Friday, October 4, 2013

Female Rebel Yell: Miley Cyrus "Bangerz" Review

"I'm a female rebel, can't you tell?" Miley Cyrus deadpans early into new album Bangerz. And given the year she's had (and we've had with her) it's hard to disagree with that kind of sentiment.

Bangerz comes just as MTV debuts a documentary where she talks "talking over the whole world" with "more than just a record" and a year that's had her "shock the world" via the MTV VMAs and respond rather rudely to Sinead O'Connor's open-letter hand wringing over her new found love of using her body to mark out her adulthood. 

The teen star grows up by getting sexy thing is a mold that certainly fits where Cyrus has landed but there's more to it than just "I'm grown now so there goes my clothes". 

Cyrus has always been something of a gawky presence even at the peak of her Hannah Montana fame, her stage presence having a kind of off beat energy that suggested that her drawly, country-tinged voice and her knack for fanning controversy would see her past her TV days.

So in an odd way, for her to swing her sound into a country-pop-R'n'B hybrid seems like the awkward and all over the place a move as you'd expect from a 20-year old multi millionaire who has spent a chunk of their almost-adult life in public.

You desperately want Bangerz to be a killer pop album. Especially as the Sinead O'Connor back and forth exposes Cyrus in lacking a degree of tact and yet another over the top collab with Terry Richardson emerges showing even more of the starlet. But can it ever really live up to such controversy-baiting hype?

Ultimately it's an interesting listen that never truly gels the way it should. Certainly the one-two punch of We Can't Stop and Wrecking Ball sets up most of the album's template. Woozy, mid-tempo hip-hop gone pop cuts where Miley tries (but often fails) to sing and deliver in a rapper aping way that doesn't always come off. Then there are plenty of surprisingly impressive ballads where Miley's voice take proceedings in a powerful direction and a slice of something vulnerable seems to appear.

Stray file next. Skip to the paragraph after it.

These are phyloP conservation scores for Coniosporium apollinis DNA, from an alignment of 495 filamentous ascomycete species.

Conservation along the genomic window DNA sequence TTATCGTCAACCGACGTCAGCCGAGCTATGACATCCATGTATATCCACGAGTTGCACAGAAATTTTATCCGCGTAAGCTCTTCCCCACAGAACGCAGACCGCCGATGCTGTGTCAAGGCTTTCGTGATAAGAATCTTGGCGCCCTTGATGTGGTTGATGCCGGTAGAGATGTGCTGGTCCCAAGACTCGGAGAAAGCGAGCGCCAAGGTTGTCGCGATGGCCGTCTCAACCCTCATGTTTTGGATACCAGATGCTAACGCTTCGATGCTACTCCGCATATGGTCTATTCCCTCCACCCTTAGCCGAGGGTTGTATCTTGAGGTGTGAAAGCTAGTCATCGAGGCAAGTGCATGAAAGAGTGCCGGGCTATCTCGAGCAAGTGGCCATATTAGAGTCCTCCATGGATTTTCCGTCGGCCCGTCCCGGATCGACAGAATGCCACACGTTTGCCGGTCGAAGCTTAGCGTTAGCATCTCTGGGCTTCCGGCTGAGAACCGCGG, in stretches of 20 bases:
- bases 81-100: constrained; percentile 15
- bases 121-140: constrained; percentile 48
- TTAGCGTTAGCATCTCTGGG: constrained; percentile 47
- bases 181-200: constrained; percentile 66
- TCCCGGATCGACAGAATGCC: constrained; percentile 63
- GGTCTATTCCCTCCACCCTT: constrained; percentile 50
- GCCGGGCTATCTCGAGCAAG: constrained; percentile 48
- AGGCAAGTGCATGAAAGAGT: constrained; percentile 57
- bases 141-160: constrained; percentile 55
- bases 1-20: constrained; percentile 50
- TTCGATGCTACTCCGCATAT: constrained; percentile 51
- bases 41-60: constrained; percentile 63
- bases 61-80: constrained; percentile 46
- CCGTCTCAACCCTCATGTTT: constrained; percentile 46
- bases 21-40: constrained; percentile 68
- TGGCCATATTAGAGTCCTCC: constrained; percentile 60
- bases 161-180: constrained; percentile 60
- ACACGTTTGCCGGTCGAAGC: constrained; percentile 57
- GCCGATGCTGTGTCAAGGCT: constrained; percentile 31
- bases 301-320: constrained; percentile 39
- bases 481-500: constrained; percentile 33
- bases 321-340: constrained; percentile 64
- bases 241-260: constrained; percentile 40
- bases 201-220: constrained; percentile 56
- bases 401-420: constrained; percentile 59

Opener Adore You is a sweet love song with a fairly sparse backdrop giving it's emotional feel even more power. Then We Can't Stop arrives all false bravado and "I'm so down" lyrical flourishes up top but coupled that weird sad undertow (It's like that feeling of not wanting the party to end because you know what you have to deal with when you leave will be ten times worse) implying that Bangerz might be a darker affair than promised.

SMS (Bangerz) sweeps in to show that is a false hope. Sure it's got Britney involved and it's laced with attitude but bar Miley screeching about strutting her stuff and Brit-Brit doing her best robotic deadpan on a verse it's unmemorable. For all the nutty production ideas nothing about it sticks as a pop song. 4X4 follows a similar template of would-be kook but it's hard to take seriously despite Pharrell concocting an impressive hip-hop hoedown beat and Nelly trying to inject some pop-rap star quality, it's basically the Hoedown Throwdown given a wannabe hoodrat makeover.

Roping in R'N'B hitmaker Future on My Darlin' with his frequent collaborator (and this album's main producer) Mike Will Made It should be an impressive moment but apart from lifting the hook of Ben E. King's Stand By Me the rest of it feels by the numbers. It pales in comparison to cuts like Loveee Song that Future and Mike Will did for Rihanna or their track Where You Go with Ciara. Those tunes felt like melancholic, honest, futuristic R'n'B songs. This just sounds like a melody-free demo for something similar.

Wrecking Ball arriving halfway into the album is a reminder of just what Miley could be gunning for and why chasing a glimmer of pop would have lifted much of the album out of the doldrums. It's been a hard song to escape and as eye-roll inducing as the video may be it's still a cracking single, mournful but also passionate and well sung. It's how to make a bold, ear-worm pop ballad work in 2013 and little else on the album comes close. It's interesting that this song ropes in Dr. Luke and co. when Cyrus avoids the usual hired-songwriters approach elsewhere. She probably could have done with a little more pop polish.